The other highly anticipated meeting happens six months later in late January, when the Religious Conference Management Association comes to DeVos Place. It’s a booking that Helmstead recently called the “Super Bowl” of religious conferences.

“That meeting isn’t so significant because of its size, although it is 1,500 people. But it is significant because there will be 400 or 500 meeting planners in that group of 1,500 that actually plan conventions for their own religious groups,” he said.

Planners who belong to the RCMA put together about 16,000 conventions and meetings each year that attract over 14 million people.

“We’re forecasting there could be a potential of $15 million worth of revenue to the city, and that is about the average after they leave a city. The best thing for us is that once it was announced two years ago, we had three large conventions — one the United Church of Christ — that looked at us because they never considered us before but felt since the RCMA is coming here, they should take a look, and two of them booked,” Helmstead said.

“So not only did we book the convention, but we didn’t have to wait for the result. That was almost immediate.”

Bureau Vice President Janet Korn said the CVB’s marketing effort to the association is continuing even though the conference is already set in stone. She said the CVB is mailing materials to members and buying ads in the RCMA monthly newsletter to further impress the meeting planners of the bureau’s interest in them.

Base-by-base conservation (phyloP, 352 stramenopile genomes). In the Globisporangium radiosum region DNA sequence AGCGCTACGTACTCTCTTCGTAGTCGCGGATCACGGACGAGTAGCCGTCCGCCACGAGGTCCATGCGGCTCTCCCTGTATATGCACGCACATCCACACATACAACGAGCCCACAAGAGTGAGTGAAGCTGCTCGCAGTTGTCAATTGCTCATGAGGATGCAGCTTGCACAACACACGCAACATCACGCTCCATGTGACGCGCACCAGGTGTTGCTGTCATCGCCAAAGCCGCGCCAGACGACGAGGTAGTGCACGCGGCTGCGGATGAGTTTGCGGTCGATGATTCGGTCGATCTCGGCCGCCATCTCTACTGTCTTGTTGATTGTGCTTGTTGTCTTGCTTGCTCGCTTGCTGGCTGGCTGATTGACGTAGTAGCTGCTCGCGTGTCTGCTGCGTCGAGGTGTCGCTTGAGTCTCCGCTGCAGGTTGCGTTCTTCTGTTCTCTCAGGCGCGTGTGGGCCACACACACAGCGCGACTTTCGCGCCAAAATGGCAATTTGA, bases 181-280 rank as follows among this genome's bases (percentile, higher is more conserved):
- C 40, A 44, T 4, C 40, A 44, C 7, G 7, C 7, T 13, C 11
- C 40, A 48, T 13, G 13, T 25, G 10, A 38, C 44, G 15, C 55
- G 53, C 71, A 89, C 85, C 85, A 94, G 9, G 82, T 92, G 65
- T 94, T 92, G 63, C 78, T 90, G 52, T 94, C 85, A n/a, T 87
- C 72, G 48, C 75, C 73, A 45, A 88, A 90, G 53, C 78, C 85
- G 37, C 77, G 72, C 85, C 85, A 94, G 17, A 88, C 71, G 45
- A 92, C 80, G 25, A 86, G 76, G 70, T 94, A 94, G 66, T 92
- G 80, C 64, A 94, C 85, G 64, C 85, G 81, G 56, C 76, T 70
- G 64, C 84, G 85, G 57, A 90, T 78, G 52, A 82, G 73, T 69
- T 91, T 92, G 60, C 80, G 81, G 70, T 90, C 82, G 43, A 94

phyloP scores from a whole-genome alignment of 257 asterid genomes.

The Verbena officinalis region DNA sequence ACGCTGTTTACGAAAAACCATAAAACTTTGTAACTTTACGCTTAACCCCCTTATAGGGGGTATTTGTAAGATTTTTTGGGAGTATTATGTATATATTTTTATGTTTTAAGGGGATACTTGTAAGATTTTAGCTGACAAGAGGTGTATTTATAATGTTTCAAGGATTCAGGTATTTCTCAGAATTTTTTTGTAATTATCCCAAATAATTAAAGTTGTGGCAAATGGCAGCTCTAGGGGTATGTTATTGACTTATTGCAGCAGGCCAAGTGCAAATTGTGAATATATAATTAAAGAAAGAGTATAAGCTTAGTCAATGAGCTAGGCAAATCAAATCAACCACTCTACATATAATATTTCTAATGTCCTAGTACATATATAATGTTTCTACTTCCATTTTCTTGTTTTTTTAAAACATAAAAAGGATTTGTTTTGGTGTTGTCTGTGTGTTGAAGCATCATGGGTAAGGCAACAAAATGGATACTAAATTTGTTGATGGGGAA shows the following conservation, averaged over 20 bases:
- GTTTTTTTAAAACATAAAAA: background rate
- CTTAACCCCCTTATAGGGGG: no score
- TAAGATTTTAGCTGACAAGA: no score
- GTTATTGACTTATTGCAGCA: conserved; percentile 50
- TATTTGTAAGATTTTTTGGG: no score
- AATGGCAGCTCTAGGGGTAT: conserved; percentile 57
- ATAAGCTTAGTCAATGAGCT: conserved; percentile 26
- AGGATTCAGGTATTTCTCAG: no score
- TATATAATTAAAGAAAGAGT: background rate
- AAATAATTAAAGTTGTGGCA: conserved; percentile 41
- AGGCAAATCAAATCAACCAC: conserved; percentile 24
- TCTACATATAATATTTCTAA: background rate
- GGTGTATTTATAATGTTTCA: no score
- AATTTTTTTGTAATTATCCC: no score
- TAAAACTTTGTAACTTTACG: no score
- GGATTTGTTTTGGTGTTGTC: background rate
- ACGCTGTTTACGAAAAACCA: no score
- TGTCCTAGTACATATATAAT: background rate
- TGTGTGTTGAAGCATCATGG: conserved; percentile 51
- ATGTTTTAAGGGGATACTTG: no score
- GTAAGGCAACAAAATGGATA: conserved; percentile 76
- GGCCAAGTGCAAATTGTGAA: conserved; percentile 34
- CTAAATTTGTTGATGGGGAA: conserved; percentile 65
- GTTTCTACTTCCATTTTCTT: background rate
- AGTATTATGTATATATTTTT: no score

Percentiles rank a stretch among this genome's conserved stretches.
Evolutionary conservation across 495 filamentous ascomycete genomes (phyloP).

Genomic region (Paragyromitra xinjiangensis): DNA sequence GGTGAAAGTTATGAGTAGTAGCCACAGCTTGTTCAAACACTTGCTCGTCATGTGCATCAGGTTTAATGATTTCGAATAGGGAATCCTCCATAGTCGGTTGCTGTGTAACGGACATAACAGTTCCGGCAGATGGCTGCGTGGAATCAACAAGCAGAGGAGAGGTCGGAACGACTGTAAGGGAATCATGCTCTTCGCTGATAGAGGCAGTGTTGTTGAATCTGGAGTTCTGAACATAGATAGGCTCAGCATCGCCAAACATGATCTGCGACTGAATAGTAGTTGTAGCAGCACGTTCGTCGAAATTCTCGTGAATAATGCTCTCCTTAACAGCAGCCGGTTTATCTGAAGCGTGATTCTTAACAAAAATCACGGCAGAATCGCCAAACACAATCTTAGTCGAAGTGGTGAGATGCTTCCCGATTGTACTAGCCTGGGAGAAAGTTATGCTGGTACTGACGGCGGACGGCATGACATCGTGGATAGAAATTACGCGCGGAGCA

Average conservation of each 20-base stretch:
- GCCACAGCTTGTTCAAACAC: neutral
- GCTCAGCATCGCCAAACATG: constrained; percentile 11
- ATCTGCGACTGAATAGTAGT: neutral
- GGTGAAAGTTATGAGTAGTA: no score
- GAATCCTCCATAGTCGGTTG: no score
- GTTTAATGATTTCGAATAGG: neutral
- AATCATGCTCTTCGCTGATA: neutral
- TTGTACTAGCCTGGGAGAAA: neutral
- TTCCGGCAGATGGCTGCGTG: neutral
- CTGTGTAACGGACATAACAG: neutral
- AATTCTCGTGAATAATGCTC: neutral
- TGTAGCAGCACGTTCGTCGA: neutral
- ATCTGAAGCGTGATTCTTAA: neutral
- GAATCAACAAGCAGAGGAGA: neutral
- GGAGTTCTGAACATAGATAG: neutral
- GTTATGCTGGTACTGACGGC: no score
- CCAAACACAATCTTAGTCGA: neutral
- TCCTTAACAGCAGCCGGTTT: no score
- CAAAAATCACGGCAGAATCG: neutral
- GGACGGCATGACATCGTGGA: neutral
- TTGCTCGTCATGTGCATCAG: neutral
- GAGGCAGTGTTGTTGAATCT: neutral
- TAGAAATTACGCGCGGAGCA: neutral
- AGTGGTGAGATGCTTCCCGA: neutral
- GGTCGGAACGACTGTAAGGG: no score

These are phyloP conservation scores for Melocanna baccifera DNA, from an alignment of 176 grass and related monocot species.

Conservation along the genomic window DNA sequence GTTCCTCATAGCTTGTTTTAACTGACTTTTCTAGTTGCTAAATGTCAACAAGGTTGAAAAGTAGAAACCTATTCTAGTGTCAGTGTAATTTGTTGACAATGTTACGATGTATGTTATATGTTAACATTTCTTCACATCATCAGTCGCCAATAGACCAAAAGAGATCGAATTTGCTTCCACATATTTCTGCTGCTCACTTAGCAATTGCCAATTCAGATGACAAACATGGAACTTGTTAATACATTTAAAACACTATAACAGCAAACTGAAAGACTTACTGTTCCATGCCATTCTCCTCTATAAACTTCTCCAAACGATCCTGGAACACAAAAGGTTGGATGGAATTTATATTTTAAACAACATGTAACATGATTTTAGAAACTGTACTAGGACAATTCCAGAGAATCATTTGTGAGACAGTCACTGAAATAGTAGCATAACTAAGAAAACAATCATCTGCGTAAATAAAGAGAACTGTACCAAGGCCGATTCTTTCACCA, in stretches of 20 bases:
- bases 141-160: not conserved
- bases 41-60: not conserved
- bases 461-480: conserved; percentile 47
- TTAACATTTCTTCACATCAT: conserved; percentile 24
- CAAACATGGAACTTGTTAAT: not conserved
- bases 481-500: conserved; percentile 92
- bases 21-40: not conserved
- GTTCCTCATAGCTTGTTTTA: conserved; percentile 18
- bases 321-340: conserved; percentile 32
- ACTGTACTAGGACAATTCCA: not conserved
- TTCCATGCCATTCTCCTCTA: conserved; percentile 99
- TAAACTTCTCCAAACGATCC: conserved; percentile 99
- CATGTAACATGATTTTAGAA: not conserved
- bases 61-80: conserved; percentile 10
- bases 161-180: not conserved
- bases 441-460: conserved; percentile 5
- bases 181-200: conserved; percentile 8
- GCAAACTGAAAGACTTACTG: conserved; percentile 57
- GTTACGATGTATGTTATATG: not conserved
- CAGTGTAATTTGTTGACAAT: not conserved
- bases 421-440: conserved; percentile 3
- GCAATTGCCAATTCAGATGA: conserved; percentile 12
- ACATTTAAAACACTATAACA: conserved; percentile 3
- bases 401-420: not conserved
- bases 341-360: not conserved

“This is the opportunity for us to catapult ourselves into being a host city for religious conferences,” said Korn.

Helmstead pointed out there is an added bonus to having religious groups meet here, and that is the delegates stick around longer than most other convention-goers.

“They stay all week and they turn into tourists. They come in a little bit early or they stay a little bit later, and they spend more time in the city than just attending the convention. A lot of times in the summer, they turn their visits into vacations. We call them leisure travelers. So it’s a great market and a great piece of business.”

With the additional rooms the JW Marriott hotel gives downtown — now a total of 1,200 — Helmstead said the bureau can pitch larger conventions, whose meeting planners normally want delegates staying within walking distance of a meeting place. But being able to go after national and regional business, which often delivers the larger conventions, forces the CVB to compete against bureaus in bigger cities like Denver and Indianapolis. So strangely enough, the more the CVB goes national, the more vital local input becomes to the bureau.

“The majority of the conventions that we book are because of a local host committee or a state host committee, and we can’t bring the conventions to town without them. They’re the most important part of our sales process,” said Helmstead.

“So if there is a reader out there that is part of any organization that is thinking about bringing a convention to town, tell them to give us a call.”

As for the record number of dentists that came here last month, Helmstead wasn’t sure whether Grand Rapids’ history as a pioneer in community water fluoridation had anything to do with drawing so many to the building. He did say, though, that whatever it was that brought them here was a good thing and that the bureau hopes to see them come here more often.